INTO THE DRAGON'S TEETH
a short story of the 743rd Tank Battalion in the vicinity of South -Limburg.
conducted by Reconman
The 743rd Tank Battalion was one off the first American Armored units to have tanks in Belgium, tanks of the 743rd Tank Battalion (attached to the 30th Infantry Division) were also together with the light M5 tanks of the 113th Cavalry Group the first American tanks in Holland. The 1st platoon of Charlie Company of the 743rd Tank Battalion crossed the international boundary into the Netherlands and the village of Mheer at 5 o clock in the afternoon, September 12th 1944. And now the "rat racing" was over.
When the platoon column began to move out of the little Dutch village called Mheer, the lead tank was fired on by a enemy pantzerfaust gunner. The rocket missed its target. Infantrymen of the 30th Infantry Division took quick care of the German pantzerfaust gunner. The dough-boys then kept right on hoofing it to the next town. The tanks of the 743rd stopped. They were again out of gas. The reality of war was grimly present once more.
Along the Maas River, the Germans showed a frantic - and frantic - determination to throw up some semblance of a line from Maastricht to Charleville after vacating Charleroi, Mons, and Tournai. The Maas thus was the German Army's first defense line to confront the First American Army after the Seine crossing. There were remnants of four infantry and seven German panzer divisions dug in there.
By September 12, the First Army's sustained drive had been stopped. The war settled down to a foot-soldier's walk again. Ahead was some of the bitterest fighting of the war. The sprawling, ancient city of Maastricht threw away its Nazi swastikas and unfurled its red, white and bleu flag of the Netherlands on September 14, 1944.
Able Company worked with the 117th Infantry to clear Maastricht. At the same time, Charlie Company went eastward into Oud Valkenburg which was supposed to contain friendly troops. Instead the place was occupied by German infantry. When enemy artillery began to range in, the tanks set up a defense in nearby Valkenburg. The 743rd Tank Battalion was counting casualties again by enemy artillery fire.
As the 30th Infantry Division together with the 125th Cavalry Reconnaissance Squadron pushed along the Maastricht - Aachen road, the Germans threw in heavy concentrations of shellfire. This artillery was to be steady diet for months to come. Across the 20 mile stretch of Holland that comprises the Panhandle thrust down between Belgiun and Germany, the three key towns in the route of the 30th Infantry Division were Maastricht, Valkenburg, and Heerlen. Maastricht was cleared. Valkenburg was next.
Then on September 17th Charlie Company helped to liberate the neat-as-a-pin town of Heerlen. Other units were entering the town north, south, east and west, such as Ubachsberg, Kunrade, Welten, Terwinselen. On September 19th the 743rd Tank Battalion had some of its tanks (1 company) inside Germany. Earlier the mortar and assault gun platoons had fired on targets inside Germany.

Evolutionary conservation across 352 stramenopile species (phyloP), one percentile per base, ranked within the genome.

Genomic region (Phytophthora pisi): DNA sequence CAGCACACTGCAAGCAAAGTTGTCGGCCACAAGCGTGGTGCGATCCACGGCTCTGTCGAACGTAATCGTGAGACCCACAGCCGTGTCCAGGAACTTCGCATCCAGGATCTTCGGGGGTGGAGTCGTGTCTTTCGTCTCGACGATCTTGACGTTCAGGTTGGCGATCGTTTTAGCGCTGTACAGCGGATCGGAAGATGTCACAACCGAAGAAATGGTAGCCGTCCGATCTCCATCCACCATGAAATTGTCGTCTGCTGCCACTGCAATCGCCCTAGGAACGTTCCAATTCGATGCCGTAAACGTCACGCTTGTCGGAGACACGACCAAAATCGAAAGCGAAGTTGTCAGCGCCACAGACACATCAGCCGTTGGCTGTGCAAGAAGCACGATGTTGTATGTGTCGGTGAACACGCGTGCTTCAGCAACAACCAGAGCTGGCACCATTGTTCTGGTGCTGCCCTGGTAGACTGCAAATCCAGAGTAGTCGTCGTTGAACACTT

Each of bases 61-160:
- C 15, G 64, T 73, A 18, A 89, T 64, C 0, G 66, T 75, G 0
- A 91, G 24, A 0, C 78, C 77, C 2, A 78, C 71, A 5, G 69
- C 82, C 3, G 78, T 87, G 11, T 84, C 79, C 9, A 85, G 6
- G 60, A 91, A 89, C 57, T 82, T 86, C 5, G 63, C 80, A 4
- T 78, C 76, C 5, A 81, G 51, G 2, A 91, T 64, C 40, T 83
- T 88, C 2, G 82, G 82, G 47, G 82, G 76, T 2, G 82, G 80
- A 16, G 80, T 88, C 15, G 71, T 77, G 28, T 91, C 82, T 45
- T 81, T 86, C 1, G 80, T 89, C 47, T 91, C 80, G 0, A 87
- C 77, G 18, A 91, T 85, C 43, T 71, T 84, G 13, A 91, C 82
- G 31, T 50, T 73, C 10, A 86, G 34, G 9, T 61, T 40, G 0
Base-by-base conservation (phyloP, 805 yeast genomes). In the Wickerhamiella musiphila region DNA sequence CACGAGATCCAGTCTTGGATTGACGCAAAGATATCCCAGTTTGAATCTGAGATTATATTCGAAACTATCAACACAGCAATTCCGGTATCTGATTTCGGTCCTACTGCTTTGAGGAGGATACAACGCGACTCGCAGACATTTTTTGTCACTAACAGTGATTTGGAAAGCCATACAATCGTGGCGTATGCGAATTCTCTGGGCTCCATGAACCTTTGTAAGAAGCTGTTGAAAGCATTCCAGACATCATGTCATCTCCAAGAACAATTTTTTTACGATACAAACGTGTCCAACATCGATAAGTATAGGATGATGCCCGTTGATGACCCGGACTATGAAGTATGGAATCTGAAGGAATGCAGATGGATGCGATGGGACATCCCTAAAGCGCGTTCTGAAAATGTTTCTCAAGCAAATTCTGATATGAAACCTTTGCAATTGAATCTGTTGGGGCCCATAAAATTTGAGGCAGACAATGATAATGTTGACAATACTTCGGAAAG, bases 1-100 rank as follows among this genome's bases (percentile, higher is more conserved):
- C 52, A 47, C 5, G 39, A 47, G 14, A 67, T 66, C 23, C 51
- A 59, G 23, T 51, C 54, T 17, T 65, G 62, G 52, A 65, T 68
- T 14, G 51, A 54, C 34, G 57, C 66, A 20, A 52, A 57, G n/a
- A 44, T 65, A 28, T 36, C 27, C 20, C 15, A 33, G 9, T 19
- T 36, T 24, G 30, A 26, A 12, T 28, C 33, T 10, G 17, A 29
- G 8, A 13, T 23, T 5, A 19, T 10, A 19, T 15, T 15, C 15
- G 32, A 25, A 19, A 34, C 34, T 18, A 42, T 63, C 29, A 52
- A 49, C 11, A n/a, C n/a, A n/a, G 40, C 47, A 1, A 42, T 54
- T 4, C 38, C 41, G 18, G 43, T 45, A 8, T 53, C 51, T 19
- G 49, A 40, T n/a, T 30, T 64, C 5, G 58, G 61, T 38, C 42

On September 19th, Able Company crossed the Dutch-German border and advanced into Scherpenseel, supporting the 1st Battalion of the 117th Infantry Regiment. Plans were readied for an attack through the Siegfried Line beyond Scherpenseel, but bad weather settled down, grounding the air support, and the attack was put off 24 hours - and then indefinitely.
As the First Army marked time before the pill boxes and dragon's teeth, an all-out attack was being planned to crack open the line. From September 20th to October 2nd , the companies and all units readied themselves for the assault. The 30th Infantry Division had a sector 10 miles north of the German city of Aachen.
The swift and ugly ribbon of water called the Würm River ran through the sector before the Todt-built fortifications. And a few thousand yards front of these bristling defenses as enemy artillery probed about seeking to destroy troop concentrations, tanks and infantry again, as they did before the hedgerows, rehearsed special maneuvers. This time the problem was not to crush natural barries, but man-made structures: mushroom-thick, cunningly placed pill boxes, tank traps, barbed wire entanglements and field fortifications of every description.
As the days went by to October 2nd, officers and men studied their maps, briefed themselves on every detail of the terrain and known defenses ahead. They studied aerial photos and made plans for the approach and breaching of each identified obstacle. And trucks took man back to Heerlen for hot showers and the two U.S.O. stage shows. Then the push to crack the Siegfried Line began.
While the big pursuit from France to Belgium trying to head the retreating Germans off before they could scurry behind their Siegfried defenses was a vast operation on a canvas so broad that the individual soldier was almost lost to sight in the great mass movement, the individual was there. He was there hunched on the hard seat in the back of an overcrowded half-track, or cramped into the bucket chair inside a tank, or feeling each bounce in the road in the rough-riding peep.
The individual was there, every man with his own adventure and his own story to tell (or not to tell) in his own way. Behind him was the Normandy campaign, the Battle of Northern France, the drive through Belgium and Holland. Ahead was the Battle of Germany. The generals had it mapped out. But the individual would fight it. More to come.
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